Variation of microbial load and visual quality of ready-to-eat salads by vegetable type, season, processor and retailer.
Sommaire de l'article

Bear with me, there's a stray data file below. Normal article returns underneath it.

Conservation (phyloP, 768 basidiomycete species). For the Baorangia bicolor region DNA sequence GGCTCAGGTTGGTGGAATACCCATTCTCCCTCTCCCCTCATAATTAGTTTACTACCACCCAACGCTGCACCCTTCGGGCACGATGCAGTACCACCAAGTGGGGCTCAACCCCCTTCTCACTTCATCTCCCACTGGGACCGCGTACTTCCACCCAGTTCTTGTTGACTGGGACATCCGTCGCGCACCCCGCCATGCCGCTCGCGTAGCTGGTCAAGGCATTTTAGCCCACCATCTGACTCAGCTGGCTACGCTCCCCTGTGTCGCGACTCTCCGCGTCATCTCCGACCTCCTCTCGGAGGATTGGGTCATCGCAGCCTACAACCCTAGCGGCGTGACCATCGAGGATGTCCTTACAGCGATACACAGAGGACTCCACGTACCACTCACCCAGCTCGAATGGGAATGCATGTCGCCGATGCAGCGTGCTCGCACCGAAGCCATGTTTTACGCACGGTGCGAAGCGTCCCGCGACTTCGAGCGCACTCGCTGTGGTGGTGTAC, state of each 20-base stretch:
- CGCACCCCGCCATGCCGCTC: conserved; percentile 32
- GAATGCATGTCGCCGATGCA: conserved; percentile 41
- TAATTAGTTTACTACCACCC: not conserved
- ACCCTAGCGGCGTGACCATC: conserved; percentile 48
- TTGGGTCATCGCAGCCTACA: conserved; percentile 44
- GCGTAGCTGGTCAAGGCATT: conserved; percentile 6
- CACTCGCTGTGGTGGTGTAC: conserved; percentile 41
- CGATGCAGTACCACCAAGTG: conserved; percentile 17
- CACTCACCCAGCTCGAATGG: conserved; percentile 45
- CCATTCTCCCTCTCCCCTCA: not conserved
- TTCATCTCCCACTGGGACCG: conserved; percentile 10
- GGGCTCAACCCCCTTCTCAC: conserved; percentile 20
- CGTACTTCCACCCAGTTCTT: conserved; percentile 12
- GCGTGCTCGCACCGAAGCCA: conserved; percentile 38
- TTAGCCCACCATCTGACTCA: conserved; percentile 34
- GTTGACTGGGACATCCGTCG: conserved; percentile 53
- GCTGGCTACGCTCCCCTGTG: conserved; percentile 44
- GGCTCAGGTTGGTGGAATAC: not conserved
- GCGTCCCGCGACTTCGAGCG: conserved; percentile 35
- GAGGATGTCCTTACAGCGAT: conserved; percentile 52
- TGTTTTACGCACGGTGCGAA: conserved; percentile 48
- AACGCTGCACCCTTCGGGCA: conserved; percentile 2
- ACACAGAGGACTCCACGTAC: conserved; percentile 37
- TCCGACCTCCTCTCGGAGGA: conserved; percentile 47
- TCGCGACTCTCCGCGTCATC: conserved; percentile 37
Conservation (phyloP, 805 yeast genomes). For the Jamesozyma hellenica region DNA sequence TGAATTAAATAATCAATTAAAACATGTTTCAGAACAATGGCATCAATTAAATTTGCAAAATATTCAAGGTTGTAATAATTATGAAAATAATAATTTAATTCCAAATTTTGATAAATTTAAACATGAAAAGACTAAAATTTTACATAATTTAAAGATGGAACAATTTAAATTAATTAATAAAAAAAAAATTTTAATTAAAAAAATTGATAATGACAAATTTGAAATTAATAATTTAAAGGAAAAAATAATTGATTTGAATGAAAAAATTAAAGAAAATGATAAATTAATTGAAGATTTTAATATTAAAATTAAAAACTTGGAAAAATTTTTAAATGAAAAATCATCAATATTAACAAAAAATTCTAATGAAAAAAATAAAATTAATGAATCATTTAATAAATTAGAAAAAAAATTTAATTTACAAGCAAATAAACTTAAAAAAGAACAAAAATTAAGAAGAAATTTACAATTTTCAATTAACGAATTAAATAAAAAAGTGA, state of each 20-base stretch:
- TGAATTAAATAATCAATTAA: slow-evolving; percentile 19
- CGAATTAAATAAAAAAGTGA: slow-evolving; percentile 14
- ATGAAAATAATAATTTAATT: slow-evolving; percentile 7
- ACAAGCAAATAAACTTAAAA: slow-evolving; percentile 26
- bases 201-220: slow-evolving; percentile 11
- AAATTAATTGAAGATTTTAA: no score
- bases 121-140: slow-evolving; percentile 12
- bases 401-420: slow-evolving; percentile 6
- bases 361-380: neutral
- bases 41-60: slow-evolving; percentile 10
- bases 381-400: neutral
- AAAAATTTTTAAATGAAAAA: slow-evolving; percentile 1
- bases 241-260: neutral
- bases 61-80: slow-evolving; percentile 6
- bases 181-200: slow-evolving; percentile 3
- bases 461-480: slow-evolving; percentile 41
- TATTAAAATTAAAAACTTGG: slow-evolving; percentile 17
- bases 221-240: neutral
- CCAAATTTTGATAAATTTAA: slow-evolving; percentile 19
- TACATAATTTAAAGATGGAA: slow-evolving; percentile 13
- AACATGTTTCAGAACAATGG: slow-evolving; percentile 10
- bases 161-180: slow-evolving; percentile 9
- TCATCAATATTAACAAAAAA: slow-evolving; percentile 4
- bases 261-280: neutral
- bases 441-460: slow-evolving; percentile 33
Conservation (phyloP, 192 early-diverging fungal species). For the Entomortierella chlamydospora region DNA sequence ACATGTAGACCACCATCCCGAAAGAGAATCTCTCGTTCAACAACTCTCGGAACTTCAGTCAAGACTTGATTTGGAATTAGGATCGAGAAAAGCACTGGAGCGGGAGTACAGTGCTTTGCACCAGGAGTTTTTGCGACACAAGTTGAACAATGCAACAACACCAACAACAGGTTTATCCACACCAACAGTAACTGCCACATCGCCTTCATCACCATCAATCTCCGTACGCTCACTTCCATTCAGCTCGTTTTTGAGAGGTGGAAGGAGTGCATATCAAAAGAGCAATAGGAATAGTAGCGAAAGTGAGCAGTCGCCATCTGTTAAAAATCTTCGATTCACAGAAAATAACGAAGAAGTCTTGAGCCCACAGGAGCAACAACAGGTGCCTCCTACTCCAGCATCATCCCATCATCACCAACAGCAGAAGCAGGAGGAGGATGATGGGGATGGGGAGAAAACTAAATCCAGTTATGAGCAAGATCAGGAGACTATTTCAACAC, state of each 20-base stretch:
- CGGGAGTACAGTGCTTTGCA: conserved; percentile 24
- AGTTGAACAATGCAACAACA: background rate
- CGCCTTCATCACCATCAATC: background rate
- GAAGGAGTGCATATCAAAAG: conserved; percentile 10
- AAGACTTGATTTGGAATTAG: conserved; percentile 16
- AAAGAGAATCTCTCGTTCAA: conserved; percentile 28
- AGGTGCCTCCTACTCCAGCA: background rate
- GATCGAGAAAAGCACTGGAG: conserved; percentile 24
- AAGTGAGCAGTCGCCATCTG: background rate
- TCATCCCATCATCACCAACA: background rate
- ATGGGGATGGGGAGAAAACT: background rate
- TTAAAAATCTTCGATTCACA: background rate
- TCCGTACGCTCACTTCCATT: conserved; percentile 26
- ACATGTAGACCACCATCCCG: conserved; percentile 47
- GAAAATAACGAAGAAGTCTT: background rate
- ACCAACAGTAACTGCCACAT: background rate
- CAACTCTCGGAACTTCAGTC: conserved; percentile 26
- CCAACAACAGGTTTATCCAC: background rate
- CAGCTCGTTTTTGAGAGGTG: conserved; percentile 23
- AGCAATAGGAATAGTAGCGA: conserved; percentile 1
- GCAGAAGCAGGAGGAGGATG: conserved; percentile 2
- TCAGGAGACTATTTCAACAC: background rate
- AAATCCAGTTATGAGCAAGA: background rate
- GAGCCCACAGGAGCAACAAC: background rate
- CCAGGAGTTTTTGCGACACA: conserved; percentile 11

Microbial components and visual quality were determined on 1158 consumer units of ready-to-eat salads from several processors, two per each of 579 process lots, with residual shelf-life varying around a mode of five days, collected over 19 months in the years 2006-2008 from retail stores of two Italian cities close to a major producing and processing area. The salads were mainly baby leaf of single species (lettuce, arugula, spinach, lamb’s lettuce), with approximately 10% of the lots made up by mixes of 2-4 species. One unit per lot was analyzed on the day of collection and the other at the consume-by date. No Salmonella or Listeria monocytogenes was found (detection limit: presence in 25 g). Escherichia coli was detected in 27% of the lots (detection limit: 5 cfu/g), with probability of occurrence and counts highest in Autumn and for lettuce and arugula. Average visual quality was higher and other components of the microbial load were lower in Winter and Spring compared to Summer and Autumn (-0.6 log cfu/g of total aerobic counts, -1.3 log cfu/g of coliforms, -0.6 log cfu/g of yeasts and moulds). Lactic acid bacteria were detected more frequently in Spring and Summer (up to 50% of the lots). The rate of increase of microbial populations during shelf life was not affected by the level of initial contamination. At the consume-by date total aerobic count exceeded 7.2 log cfu/g for 50% of the lots and 7.7 log cfu/g for 25%. Salads from the biggest processor and retailer showed slightly higher visual quality scores, lower odds of E. coli occurrence and lower microbial loads. Visual quality scores showed significant negative relationships with the levels of lactic acid bacteria, coliforms and total viable counts.